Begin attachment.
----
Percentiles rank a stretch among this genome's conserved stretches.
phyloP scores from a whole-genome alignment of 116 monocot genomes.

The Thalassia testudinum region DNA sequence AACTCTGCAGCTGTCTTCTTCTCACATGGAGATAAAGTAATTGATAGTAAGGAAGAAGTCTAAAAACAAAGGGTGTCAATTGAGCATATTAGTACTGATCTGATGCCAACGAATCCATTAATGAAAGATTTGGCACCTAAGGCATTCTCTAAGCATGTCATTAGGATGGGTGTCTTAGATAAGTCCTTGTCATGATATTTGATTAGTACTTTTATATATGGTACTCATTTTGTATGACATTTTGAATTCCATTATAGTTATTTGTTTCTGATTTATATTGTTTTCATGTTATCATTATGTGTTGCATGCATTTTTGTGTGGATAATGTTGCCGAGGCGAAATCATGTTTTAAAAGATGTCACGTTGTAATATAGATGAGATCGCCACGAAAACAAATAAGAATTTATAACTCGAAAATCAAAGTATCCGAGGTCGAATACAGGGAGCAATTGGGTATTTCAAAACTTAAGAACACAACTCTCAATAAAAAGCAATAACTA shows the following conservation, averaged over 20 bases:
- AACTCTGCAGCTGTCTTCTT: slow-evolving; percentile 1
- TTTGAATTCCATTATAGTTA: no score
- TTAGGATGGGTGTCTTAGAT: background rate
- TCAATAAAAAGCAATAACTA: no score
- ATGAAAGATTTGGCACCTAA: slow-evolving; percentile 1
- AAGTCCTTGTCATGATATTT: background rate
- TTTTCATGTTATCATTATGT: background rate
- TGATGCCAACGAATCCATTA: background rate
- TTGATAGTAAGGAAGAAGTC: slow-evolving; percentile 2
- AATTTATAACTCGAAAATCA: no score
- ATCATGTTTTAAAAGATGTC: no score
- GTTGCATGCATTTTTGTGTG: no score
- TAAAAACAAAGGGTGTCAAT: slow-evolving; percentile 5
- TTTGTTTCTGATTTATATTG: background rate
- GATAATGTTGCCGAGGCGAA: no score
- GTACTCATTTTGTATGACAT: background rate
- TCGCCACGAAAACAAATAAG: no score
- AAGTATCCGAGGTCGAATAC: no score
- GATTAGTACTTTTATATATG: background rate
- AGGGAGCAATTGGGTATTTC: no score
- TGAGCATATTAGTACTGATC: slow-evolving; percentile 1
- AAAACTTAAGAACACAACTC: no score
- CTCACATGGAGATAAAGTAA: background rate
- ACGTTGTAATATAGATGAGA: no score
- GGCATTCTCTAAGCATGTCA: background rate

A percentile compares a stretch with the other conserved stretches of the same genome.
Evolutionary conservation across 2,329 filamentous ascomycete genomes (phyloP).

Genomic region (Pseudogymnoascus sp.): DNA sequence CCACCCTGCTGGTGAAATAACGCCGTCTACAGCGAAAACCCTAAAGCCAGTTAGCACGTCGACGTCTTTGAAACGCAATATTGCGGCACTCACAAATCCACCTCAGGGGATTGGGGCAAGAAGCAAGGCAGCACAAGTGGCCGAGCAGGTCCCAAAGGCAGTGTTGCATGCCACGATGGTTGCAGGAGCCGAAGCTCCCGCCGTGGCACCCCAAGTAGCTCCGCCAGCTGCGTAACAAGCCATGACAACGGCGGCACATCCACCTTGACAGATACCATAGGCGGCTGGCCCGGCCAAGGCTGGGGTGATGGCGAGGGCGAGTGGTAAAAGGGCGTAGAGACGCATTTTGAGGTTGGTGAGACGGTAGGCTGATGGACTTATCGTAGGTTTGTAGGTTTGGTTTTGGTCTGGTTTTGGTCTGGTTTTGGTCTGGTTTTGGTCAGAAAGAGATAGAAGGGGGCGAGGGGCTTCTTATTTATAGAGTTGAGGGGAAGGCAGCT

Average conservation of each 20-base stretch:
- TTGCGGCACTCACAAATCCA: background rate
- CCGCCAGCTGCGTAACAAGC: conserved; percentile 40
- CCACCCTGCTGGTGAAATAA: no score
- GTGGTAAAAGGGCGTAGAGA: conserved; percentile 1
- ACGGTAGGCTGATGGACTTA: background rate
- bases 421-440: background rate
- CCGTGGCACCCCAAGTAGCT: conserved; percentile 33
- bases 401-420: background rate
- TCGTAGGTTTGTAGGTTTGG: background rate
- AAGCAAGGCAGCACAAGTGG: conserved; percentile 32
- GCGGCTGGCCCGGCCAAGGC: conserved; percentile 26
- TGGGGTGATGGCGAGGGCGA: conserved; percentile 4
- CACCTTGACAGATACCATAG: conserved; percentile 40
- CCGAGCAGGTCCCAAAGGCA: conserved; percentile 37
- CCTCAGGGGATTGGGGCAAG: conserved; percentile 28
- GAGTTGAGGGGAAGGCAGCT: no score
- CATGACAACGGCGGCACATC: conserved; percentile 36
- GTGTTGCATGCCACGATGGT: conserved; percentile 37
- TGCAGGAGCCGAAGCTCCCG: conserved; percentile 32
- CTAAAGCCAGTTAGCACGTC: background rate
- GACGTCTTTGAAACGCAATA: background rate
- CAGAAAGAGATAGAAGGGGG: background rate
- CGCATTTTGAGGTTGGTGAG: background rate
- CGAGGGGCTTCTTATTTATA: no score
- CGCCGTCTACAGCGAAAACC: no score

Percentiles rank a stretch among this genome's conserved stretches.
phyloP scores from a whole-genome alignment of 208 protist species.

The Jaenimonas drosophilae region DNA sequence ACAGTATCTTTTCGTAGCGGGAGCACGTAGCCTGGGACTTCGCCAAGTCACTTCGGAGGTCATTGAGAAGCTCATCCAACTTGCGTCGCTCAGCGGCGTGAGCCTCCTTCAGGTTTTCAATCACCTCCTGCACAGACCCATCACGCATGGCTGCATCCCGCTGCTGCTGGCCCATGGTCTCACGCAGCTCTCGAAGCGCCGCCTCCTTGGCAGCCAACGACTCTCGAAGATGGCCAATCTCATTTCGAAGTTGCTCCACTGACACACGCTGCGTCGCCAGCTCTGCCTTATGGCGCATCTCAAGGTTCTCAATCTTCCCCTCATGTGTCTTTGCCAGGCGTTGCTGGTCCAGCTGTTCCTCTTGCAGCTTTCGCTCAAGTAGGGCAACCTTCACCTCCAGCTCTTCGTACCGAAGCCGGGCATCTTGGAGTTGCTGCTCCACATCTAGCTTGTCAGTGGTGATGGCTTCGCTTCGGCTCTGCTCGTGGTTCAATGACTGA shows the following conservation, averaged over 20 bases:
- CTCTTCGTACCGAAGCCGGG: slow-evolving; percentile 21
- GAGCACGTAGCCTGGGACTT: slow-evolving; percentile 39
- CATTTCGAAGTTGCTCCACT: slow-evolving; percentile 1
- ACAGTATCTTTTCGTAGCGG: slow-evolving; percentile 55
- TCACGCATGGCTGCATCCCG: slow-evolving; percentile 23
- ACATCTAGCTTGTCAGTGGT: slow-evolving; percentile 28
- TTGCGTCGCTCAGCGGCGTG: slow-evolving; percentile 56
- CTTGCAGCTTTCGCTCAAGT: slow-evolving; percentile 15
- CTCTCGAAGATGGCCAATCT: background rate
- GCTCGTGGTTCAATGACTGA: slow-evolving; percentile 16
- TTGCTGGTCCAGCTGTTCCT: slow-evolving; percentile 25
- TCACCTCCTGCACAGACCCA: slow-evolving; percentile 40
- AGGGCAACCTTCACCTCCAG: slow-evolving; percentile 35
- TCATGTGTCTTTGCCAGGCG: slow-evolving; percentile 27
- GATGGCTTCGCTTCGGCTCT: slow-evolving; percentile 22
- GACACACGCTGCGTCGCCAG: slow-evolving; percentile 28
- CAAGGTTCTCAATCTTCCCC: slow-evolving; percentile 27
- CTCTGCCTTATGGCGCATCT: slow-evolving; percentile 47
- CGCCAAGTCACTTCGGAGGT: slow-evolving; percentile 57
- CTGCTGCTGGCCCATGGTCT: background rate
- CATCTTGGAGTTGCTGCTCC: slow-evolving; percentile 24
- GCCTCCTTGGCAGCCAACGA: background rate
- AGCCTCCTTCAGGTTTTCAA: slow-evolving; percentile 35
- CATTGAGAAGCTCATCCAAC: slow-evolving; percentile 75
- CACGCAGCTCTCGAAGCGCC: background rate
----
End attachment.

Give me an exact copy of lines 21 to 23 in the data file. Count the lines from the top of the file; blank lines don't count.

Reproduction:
- AAGTATCCGAGGTCGAATAC: no score
- GATTAGTACTTTTATATATG: background rate
- AGGGAGCAATTGGGTATTTC: no score